The concept of equality has been with us since the founding of the United States, and it’s been revised and fought over and debated for about as long, from the Civil War and the Fourteenth Amendment to the culture wars and the legalization of same-sex marriage. But not every argument for equality that is brought up in a court of law goes well. In fact, equality arguments often backfire, ending up affirming inequality: Dred Scott v. Sandford, Plessy v. Ferguson, Korematsu v. United States … or just last year, Trump v. Hawaii. Losing the battle in court for an abstract concept like equality has tangible consequences for people on the ground, from trans soldiers to Iranian kids seeking lifesaving medical treatment. But what if there’s a way to fight for equal treatment without sending current laws backsliding? American University law professor Robert Tsai joins us on the podcast to argue for what he calls “practical equality.”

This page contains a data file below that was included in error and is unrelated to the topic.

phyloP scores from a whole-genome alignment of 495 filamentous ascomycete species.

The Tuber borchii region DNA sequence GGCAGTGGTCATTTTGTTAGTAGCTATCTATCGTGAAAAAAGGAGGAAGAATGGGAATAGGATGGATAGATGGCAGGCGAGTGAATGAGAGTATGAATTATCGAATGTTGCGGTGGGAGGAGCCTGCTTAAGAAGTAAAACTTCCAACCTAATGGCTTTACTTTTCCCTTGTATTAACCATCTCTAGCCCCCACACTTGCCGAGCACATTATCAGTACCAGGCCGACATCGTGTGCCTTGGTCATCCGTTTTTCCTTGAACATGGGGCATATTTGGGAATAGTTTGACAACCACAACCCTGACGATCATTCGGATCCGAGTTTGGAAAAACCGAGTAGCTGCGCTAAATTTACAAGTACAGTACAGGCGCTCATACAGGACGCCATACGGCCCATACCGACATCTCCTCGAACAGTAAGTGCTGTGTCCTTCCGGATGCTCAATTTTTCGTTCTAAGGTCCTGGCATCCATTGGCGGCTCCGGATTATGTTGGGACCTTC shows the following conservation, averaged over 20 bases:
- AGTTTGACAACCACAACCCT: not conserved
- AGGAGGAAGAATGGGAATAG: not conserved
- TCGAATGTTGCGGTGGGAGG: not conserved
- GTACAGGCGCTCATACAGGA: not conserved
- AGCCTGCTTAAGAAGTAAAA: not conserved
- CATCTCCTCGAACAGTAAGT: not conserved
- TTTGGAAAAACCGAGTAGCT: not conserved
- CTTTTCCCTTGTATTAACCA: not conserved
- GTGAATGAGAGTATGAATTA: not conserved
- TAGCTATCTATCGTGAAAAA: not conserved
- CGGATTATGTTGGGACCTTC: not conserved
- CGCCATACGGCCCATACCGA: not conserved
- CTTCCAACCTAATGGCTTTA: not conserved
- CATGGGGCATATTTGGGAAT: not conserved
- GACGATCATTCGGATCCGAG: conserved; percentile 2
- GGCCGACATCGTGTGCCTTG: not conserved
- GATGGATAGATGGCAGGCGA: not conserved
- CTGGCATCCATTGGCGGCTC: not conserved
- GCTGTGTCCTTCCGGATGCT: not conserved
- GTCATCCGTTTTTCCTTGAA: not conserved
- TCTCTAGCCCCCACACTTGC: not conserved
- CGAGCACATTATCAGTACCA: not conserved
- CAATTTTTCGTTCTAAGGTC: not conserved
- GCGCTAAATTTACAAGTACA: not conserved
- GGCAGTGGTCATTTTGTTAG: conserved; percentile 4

Go beyond the episode:
- Robert L. Tsai’s Practical Equality: Forging Justice in a Divided Nation
- Read his essay on how another approach would be not only to broaden the variety of arguments, but also to expand the venues for those arguments.
- For a steamier episode on the law, check out our interview with Geoffrey R. Stone in the episode “Out of the Closet and Into the Courts”
- Listen to the More Perfect episode “The Imperfect Plaintiffs” about how certain cases—like Plessy v. Ferguson—were manufactured by individuals to challenge existing law
- For another spin on how public action influences the courts, check out this interview with lawyer Darryl Li about the mass protests of the Muslim travel ban, as well as Barry Friedman’s The Will of the People
Tune in every week to catch interviews with the liveliest voices from literature, the arts, sciences, history, and public affairs; reports on cutting-edge works in progress; long-form narratives; and compelling excerpts from new books. Hosted by Stephanie Bastek. Follow us on Twitter @TheAmScho or on Facebook.
Download the audio here (right click to “save link as …”)
Have suggestions for projects you’d like us to catch up on, or writers you want to hear from? Send us a note: podcast [at] theamericanscholar [dot] org. And rate us on iTunes! Our theme music was composed by Nathan Prillaman.
Permission required for reprinting, reproducing, or other uses.